In amniotic darkness my mind reflowers, configuring itself in new and unfamiliar ways. Visions of slashing, blood-slicked blades fade, replaced by a deadening calm.
“One of my drones has gone rogue.”
…is a great name for a 70’s prog-rock concept album, but is also partially the subject matter of — as promised last month — a second story that (only very briefly) mentions the Discontinuity featured in “The Veilonaut’s Dream“. My story “Kill Switch” has been accepted for publication by new SF magazine “Constellary Tales” and will be podcast hopefully later this autumn. Yay for podcasts! — they always seem to make my stories sound great. Can’t wait to listen to it.
Also a great opportunity to showcase as the blog image the swirling clouds of Jupiter as captured by NASA’s Juno probe, currently still swooping around old Jove. Despite the imminent collapse of Western civilisation it’s great to be living in a time when we can receive such amazing photos from the outer reaches of the solar system.
“The Veilonaut’s Dream” is, I think, the most widely reviewed story of mine so far, and for the most part these seem to be broadly positive. Please indulge me as I list a few below… it’s not often I get the chance.
“A beautiful story that weaves through the distant mysteries of space, contemplating the impossible depths of the universe and the existence of life beyond our tiny stake in the ground. It’s part space exploration, part terror, leaving you a bit dizzy as your imagination tries to keep up with the originality of so many space landscapes.”
Jacob Olsen, Reviews & Robots
“In this literary, mesmerizing, multi-layered story”…. “Szabranski is a master at building tension.”
Jeffrey Steven Adams, Tangent Online
“The piece is tense and centers memory and distance. Not just the distance the Discontinuity stretches, though, but also the distance people keep from it, trying to avoid the dangers it represents but also, maybe, missing out on what’s really there—what’s really possible. It’s a story about being lost and, maybe, depending on how you look at it, being found.” … “To me, an argument for faith where science fails—not religious faith, exactly, but rather a leap of faith in humanity, that maybe we can find out way even in the vastness of space. A great read!”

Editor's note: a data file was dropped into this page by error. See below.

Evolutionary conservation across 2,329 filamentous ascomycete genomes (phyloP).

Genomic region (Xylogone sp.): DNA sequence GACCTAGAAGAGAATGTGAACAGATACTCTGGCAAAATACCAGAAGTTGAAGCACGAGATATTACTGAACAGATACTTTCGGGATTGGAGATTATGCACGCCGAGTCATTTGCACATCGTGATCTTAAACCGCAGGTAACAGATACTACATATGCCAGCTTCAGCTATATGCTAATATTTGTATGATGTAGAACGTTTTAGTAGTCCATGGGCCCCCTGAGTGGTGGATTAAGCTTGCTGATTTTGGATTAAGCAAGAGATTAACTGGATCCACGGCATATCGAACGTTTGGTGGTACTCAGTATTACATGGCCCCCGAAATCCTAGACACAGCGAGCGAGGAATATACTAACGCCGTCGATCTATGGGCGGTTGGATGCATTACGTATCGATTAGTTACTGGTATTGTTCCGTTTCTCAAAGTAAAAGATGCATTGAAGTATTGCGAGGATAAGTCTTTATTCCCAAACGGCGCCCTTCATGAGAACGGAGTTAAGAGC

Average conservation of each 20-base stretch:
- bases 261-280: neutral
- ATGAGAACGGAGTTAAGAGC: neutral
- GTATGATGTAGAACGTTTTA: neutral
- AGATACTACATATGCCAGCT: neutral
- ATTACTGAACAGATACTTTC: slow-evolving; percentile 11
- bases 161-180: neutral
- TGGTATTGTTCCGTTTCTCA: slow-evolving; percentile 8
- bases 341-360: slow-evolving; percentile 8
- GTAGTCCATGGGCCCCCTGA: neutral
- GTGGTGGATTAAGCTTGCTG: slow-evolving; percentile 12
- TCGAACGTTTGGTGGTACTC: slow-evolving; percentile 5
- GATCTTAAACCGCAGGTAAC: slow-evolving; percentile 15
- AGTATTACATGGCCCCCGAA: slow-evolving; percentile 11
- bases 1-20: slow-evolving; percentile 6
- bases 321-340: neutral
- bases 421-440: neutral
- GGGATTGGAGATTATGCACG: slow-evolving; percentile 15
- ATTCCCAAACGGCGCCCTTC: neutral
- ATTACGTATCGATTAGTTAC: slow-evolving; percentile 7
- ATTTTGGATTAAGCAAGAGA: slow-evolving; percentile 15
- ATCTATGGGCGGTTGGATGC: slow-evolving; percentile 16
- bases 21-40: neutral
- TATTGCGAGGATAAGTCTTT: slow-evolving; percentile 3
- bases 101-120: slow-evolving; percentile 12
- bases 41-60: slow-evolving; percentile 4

Charles Payseur, Quick Sip Reviews
“A very eerie story with haunting imagery that keeps you on the edge of your seat. Definitely recommend this to anyone who likes darker sci-fi with a slight mystical feel.”
“How did Szabranski keep me reading? This is certain death.”
“Uncle Josh”, Better Writing Through Reading
“It’s a classic science fiction story told with heart.” … “There is particularly effective use of altogether different science-fictional imagery as the titular ‘dream’ is revealed near the story’s conclusion, linking the narrator’s personal drama of the explorers with a the grander story playing out. The whole comes together to tell a great space exploration story.” … “Highly Recommended.”
“…a story that’s an entrant in that evergreen subgenre: “unfathomable alien technology.” … I liked the relationships between Mads and the younger veilonauts as well as the synchronicity between her relationship with her partner and with the Discontinuity.”
Karen Burnham, Locus
Now… is this truly the final update from the Observatory, out there beyond the orbit of Pluto? Perhaps not. The Others and their Discontinuity feature in a few of my stories (not an intentional series, more like a handy future history backdrop I can dip into), of which “The Veilonaut’s Dream” was the third written. I’ll post news about the fate of another one of those stories next month…